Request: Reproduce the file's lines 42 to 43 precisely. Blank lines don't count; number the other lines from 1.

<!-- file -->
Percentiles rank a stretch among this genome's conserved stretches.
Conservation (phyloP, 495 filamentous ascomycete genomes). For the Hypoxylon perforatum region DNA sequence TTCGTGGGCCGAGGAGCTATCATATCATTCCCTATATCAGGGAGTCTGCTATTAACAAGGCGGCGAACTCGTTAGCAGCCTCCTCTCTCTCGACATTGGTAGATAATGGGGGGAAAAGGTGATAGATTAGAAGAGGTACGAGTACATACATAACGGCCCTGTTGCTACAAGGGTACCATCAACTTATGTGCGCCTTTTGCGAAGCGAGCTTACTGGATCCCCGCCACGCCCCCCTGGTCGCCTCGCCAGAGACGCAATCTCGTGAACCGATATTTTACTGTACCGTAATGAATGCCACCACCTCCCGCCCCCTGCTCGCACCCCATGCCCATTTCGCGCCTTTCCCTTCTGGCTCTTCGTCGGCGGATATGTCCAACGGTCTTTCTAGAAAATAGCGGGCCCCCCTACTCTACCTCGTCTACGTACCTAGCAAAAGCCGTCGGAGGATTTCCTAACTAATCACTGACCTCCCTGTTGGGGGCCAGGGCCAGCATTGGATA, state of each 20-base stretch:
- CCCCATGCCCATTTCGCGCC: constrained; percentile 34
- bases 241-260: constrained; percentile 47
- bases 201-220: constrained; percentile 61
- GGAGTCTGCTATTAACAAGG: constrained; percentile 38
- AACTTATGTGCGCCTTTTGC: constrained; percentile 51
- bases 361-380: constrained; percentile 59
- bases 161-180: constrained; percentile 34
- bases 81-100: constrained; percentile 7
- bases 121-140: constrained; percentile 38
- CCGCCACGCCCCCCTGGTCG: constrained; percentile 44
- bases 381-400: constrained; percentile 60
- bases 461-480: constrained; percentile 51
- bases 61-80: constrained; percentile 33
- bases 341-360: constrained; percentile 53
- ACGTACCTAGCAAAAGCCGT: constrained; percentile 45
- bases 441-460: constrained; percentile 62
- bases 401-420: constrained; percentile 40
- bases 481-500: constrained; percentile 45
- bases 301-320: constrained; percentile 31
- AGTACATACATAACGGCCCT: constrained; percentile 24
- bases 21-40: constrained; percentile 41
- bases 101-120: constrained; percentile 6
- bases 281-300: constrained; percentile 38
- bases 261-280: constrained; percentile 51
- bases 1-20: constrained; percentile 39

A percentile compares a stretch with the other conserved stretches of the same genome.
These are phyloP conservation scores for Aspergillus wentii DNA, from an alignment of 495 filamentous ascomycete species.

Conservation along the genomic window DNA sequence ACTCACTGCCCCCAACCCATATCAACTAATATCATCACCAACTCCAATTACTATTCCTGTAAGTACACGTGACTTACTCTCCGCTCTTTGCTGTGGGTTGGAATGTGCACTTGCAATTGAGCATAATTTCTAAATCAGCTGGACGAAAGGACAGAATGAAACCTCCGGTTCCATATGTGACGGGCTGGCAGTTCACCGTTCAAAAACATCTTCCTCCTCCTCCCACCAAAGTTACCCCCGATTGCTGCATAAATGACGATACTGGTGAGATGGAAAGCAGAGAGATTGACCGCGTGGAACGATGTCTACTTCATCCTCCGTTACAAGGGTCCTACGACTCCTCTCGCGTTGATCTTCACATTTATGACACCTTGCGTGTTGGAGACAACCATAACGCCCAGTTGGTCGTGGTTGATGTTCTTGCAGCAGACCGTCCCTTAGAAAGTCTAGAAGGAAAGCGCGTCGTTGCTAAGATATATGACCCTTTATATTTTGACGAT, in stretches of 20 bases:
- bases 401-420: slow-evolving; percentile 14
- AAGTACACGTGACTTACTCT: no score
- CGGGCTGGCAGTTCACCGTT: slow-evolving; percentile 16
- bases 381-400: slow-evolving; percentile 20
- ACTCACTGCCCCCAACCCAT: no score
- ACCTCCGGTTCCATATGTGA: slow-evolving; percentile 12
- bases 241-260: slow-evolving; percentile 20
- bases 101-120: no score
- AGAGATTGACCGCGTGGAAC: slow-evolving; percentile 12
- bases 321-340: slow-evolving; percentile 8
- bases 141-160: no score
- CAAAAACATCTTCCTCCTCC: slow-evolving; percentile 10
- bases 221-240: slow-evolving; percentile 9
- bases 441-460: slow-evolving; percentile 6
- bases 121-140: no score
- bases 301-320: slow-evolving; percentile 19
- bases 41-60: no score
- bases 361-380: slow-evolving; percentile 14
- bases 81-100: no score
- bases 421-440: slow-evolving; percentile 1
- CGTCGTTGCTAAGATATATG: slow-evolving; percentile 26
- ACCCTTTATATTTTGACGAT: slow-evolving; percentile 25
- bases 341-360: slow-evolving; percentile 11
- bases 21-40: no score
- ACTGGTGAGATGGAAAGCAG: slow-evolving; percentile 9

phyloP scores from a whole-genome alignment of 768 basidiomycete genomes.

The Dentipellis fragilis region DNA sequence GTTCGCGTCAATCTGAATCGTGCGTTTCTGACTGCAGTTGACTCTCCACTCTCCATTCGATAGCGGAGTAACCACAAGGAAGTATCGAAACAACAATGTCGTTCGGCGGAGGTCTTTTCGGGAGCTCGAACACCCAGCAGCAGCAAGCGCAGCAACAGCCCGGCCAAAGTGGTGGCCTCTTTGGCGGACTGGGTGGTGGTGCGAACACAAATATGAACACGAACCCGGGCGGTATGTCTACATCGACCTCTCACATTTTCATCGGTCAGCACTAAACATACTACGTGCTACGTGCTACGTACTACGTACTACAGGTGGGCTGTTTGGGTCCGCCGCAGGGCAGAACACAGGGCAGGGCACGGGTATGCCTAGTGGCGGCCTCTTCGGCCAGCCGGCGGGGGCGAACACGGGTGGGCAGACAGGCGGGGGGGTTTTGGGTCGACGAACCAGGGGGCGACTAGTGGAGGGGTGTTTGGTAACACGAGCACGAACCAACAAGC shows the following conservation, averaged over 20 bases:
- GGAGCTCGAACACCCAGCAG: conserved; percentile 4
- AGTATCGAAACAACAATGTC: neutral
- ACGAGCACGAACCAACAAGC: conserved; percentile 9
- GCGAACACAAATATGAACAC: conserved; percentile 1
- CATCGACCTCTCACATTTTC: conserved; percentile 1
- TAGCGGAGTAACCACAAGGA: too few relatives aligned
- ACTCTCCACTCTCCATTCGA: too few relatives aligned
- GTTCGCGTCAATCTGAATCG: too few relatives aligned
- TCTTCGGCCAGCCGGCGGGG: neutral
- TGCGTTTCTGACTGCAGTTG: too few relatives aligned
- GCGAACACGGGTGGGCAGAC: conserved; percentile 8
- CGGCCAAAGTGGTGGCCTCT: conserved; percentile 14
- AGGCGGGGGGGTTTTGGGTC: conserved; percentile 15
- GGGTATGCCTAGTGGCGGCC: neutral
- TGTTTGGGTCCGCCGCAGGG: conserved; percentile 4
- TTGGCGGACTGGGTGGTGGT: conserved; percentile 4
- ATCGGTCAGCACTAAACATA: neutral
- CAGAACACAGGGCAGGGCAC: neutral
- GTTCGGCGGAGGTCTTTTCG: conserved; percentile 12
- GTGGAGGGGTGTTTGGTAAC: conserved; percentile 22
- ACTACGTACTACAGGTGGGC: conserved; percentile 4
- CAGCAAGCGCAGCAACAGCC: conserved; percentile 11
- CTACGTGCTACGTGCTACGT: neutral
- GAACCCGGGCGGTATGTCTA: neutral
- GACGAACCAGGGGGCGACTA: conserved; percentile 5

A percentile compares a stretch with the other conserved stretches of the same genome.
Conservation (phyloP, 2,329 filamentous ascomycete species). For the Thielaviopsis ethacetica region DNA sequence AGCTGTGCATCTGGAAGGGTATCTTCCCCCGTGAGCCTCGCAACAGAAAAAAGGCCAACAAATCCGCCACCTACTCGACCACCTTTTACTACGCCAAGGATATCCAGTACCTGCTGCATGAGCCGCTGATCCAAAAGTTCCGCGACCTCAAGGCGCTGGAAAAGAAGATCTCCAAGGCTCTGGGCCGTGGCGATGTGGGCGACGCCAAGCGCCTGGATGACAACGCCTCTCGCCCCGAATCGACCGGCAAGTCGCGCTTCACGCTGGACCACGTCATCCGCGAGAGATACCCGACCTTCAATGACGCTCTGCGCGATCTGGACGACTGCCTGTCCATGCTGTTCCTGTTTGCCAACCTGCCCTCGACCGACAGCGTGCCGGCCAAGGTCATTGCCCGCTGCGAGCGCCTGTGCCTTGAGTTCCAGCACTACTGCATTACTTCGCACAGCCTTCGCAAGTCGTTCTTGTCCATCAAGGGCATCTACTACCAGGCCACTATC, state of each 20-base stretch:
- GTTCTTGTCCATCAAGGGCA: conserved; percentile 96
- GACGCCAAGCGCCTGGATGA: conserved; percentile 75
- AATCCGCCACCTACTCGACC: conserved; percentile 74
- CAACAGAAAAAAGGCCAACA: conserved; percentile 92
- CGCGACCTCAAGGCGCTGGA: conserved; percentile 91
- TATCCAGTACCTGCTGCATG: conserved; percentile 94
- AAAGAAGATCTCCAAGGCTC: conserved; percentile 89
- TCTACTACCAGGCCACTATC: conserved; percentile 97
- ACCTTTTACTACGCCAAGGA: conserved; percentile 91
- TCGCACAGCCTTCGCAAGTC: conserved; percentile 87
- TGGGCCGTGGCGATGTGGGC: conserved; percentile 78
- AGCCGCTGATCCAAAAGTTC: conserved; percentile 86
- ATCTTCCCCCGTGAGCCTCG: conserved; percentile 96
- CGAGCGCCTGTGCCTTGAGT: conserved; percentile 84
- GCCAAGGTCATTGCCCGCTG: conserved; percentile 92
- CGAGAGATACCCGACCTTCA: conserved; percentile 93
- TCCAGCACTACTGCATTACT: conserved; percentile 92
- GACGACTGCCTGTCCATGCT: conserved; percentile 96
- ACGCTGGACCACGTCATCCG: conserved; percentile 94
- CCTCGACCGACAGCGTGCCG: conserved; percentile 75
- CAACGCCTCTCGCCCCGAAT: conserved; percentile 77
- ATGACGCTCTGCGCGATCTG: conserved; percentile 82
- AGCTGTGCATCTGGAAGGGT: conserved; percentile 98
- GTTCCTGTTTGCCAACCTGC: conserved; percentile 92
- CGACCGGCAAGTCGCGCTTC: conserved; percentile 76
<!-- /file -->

- CAAAAACATCTTCCTCCTCC: slow-evolving; percentile 10
- bases 221-240: slow-evolving; percentile 9